FIRST THOUGHTS: Irish poets on the origins of their work

COMING to poetry for the first time can be challenging, especially when the meaning of the writer’s verse is buried in the soul of its creator. 

The words may embody a time of hurt or joy, a new direction in a poet’s work, perhaps even a transformative realisation on the nature of the art form.

Explaining the emotional and psychological landscape in which a poem originates is usually confined to the world of the poetry reading where, in front of the receptive few, poets have the luxury of explanation — those few words of introduction that allow them to put their verse in context: why they wrote it, what it meant to them, and where it fits into their writing life.

This anthology, Deep Heart’s Core, brings that insight to the printed page. Compiled by Eugene O’Connell and Pat Boran, it is, at its most basic, a comprehensive and varied anthology representing the current state of 20th-century Irish poetry, from giants like Thomas Kinsella and Eavan Boland, to the newer voices of Leanne O’Sullivan and Billy Ramsell.

However, by offering each poet the opportunity to explain what O’Connell neatly calls ‘the pathology of the creative impulse’, Deep Heart’s Core excavates the bones of each work, and, as such, it’s a revealing, even confessional, book, that provides an entry point into a sometimes abstract world.

If there is one lesson here, it is that poems have varied origins — no shared muse sings in the ear of our nation’s poets. However, what they do all have in common is that the art is central to their lives, or as O’Connell writes, “contemplation of it is a balm for the soul”.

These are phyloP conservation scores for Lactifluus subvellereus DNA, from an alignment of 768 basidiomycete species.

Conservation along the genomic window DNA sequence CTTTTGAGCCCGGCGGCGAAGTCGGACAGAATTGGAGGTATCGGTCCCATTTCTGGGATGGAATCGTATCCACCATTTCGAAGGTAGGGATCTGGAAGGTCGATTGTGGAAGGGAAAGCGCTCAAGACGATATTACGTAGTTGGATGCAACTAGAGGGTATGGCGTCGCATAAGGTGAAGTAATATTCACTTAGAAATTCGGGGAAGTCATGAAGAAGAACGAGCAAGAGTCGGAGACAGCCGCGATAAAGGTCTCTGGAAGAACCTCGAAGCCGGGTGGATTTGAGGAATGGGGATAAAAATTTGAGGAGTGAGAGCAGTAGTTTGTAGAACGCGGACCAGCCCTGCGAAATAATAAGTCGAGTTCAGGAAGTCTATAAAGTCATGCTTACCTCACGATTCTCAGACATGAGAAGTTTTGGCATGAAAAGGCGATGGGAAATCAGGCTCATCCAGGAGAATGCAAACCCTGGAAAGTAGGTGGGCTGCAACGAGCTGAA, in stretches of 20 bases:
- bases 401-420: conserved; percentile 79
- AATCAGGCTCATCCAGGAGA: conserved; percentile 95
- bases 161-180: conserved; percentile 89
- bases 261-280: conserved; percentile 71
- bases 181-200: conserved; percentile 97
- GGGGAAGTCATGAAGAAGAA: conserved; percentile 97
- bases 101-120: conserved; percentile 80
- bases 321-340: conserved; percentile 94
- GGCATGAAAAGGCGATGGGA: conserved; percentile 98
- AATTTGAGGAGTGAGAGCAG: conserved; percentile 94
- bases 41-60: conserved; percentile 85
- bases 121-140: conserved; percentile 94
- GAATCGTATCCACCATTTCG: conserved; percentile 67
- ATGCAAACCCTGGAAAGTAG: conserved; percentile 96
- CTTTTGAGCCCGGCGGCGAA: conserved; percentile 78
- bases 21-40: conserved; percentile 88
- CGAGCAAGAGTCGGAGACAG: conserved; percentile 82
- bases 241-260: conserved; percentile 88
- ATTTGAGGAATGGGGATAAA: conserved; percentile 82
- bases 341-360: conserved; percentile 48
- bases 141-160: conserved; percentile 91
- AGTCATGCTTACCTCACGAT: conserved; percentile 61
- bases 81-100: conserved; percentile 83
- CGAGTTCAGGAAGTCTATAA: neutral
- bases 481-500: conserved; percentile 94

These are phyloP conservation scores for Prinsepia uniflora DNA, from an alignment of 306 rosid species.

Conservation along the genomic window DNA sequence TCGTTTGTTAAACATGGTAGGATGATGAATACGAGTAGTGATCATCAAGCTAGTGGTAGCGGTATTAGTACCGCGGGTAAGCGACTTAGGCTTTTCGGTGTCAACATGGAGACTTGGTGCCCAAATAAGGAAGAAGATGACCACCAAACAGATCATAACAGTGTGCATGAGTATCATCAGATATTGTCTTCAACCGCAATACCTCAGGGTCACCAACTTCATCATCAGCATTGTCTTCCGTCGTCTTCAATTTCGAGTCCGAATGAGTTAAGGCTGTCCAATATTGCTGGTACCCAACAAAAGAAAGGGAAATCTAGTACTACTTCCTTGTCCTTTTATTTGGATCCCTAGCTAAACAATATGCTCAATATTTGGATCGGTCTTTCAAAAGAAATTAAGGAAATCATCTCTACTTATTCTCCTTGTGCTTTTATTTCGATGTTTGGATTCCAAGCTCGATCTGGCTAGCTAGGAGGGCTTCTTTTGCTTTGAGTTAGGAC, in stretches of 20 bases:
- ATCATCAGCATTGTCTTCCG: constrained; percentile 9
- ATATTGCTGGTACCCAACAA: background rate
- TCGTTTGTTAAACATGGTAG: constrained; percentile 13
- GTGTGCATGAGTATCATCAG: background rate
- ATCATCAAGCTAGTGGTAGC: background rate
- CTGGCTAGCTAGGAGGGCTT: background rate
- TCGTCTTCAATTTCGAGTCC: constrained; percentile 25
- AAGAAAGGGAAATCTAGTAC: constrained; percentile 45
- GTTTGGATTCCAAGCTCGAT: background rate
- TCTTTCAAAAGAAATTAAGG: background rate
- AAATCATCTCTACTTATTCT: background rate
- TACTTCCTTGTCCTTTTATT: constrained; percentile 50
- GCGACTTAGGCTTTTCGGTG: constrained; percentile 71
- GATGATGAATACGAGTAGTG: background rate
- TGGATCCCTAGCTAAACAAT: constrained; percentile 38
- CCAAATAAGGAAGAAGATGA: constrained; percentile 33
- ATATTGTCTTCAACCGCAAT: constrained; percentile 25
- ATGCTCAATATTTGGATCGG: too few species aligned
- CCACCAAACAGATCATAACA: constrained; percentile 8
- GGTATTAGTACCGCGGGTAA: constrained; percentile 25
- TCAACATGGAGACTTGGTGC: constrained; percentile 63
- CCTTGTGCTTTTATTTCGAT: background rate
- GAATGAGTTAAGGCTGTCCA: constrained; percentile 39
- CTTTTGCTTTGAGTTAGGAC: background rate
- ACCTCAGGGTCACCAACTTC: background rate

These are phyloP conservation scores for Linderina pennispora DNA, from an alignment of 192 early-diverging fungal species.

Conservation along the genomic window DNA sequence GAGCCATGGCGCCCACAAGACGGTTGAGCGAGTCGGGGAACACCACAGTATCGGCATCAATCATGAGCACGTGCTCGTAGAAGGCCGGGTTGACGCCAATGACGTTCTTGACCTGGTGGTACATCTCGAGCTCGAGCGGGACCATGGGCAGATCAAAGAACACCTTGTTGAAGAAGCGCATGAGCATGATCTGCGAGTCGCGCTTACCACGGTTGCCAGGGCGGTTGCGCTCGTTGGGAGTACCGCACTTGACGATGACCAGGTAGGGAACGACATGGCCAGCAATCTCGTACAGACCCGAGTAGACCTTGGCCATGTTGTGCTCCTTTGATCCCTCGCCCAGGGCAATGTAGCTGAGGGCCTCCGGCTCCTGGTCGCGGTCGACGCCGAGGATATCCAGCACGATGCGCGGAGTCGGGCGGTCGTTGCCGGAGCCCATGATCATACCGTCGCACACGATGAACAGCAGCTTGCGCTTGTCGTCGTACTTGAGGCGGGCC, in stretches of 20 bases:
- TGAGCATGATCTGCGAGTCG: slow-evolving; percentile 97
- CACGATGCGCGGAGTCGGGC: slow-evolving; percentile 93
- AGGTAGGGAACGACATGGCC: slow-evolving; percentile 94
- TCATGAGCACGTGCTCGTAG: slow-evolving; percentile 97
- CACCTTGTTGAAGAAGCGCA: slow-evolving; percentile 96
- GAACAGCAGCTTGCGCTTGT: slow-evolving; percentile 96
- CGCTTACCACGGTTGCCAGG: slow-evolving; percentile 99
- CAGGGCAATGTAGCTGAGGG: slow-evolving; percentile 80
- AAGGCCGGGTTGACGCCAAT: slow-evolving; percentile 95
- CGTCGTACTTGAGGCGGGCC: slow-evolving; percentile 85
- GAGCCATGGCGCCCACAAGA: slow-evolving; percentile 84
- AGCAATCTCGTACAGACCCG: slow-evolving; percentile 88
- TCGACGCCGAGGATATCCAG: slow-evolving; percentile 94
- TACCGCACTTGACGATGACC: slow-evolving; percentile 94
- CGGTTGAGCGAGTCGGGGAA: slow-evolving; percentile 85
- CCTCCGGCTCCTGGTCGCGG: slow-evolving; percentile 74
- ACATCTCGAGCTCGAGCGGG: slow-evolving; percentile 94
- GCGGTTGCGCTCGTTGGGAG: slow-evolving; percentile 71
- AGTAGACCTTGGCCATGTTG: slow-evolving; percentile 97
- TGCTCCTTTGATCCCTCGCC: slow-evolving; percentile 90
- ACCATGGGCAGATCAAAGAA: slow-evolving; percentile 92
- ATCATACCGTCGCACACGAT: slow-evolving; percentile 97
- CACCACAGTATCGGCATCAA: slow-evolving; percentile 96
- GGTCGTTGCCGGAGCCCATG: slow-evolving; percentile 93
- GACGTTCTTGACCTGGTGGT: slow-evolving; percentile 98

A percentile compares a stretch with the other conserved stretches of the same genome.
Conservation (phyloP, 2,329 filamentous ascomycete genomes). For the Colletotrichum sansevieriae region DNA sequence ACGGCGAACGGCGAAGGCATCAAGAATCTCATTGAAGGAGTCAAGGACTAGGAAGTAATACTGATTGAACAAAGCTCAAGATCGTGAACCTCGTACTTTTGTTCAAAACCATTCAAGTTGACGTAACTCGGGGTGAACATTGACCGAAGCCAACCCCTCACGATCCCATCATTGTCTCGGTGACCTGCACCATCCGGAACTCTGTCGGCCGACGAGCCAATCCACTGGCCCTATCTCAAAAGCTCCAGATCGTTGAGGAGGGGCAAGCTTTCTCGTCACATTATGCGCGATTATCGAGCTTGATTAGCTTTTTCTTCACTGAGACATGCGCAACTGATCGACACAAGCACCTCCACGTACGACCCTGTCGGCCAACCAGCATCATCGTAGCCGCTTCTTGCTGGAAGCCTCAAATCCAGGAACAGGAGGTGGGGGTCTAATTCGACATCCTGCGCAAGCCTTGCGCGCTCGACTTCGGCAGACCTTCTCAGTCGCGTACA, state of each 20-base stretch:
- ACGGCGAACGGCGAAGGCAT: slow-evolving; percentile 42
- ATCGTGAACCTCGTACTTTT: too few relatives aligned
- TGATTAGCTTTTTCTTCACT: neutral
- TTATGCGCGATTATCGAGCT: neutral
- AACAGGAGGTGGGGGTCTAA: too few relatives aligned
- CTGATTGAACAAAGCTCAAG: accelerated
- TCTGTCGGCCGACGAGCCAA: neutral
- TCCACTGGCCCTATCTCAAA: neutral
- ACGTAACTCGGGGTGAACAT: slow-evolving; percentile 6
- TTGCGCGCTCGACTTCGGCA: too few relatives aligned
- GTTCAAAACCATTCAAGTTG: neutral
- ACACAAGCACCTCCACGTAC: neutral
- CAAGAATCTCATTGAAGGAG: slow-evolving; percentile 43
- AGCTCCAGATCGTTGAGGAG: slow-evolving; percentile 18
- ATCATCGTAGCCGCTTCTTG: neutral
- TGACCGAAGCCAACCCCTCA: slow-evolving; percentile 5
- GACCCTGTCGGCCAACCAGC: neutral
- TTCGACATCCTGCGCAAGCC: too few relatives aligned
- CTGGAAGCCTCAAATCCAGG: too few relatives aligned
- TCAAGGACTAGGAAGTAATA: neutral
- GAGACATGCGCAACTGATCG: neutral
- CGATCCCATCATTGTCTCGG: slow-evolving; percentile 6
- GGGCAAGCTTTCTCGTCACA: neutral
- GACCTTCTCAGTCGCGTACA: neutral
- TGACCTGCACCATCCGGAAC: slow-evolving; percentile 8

Often, the triggering impulse for a poem is an idea, a word experiment, an emotion. In some cases, the mind of the poet is invaded by outside events: Nessa O’Mahony’s 10-line awardwinning verse, Lament for A Shy Man, was written after the murder of an elderly recluse at his Galway home in 1996 and comes from an attempt to imagine the world through the eyes of a ‘man who would turn his face to hedgerows rather than risk a greeting on a country road’; while empathy for a dying, depressive friend was the key behind Padraig J Daly’s emotionally-laden Complaint in which he berates god for abandoning ‘a woman of yours’.

The passing of fathers, with their deaths leaving unresolved relationships, is a noticeably common theme: the late Michael Hartnett writes that his own favourite poem was That Actor’s Kiss, when he kissed his dead father in hospital, ‘that was our last kiss, and, alas, our first’; Joan McBreen uses her dying father’s life in the merchant navy to construct powerful word images ‘a frightened man hauled to unknown rocks from an ocean he could not navigate’; while Gabriel Fitzmaurice’s lyrical work, Dad — a tightly-constructed example of metre and rhyme — pays tribute to the man who took on the role of both parents when his wife died, ‘Now when the New Man poses with his kid, I think of all the things my father did’.

One contribution to Deep Heart’s Core, by the late John Moriarty, provides a glimpse into a complex mental landscape where meandering streams of thought lead readers — admittedly, often confused readers — out of the narrow confines of the rational world. In Moriarty’s text written to accompany his work Faust, the prose illuminates a philosophy of Earth, god, and surrender to forms of ancient thought. “There is more understanding in firelight for the kind of man I am,” he writes.

Understanding is key to Deep Heart’s Core, not only an understanding of poetry for newcomers, students, and general readers, but an appreciation of the motivating forces behind a literary art form which is, by many people, often willfully misunderstood.

Deep Heart’s Core: Irish Poets Revisit a Touchstone Poem

Edited by Eugene O’Connell and Pat Boran; Dedalus Press, €14.95



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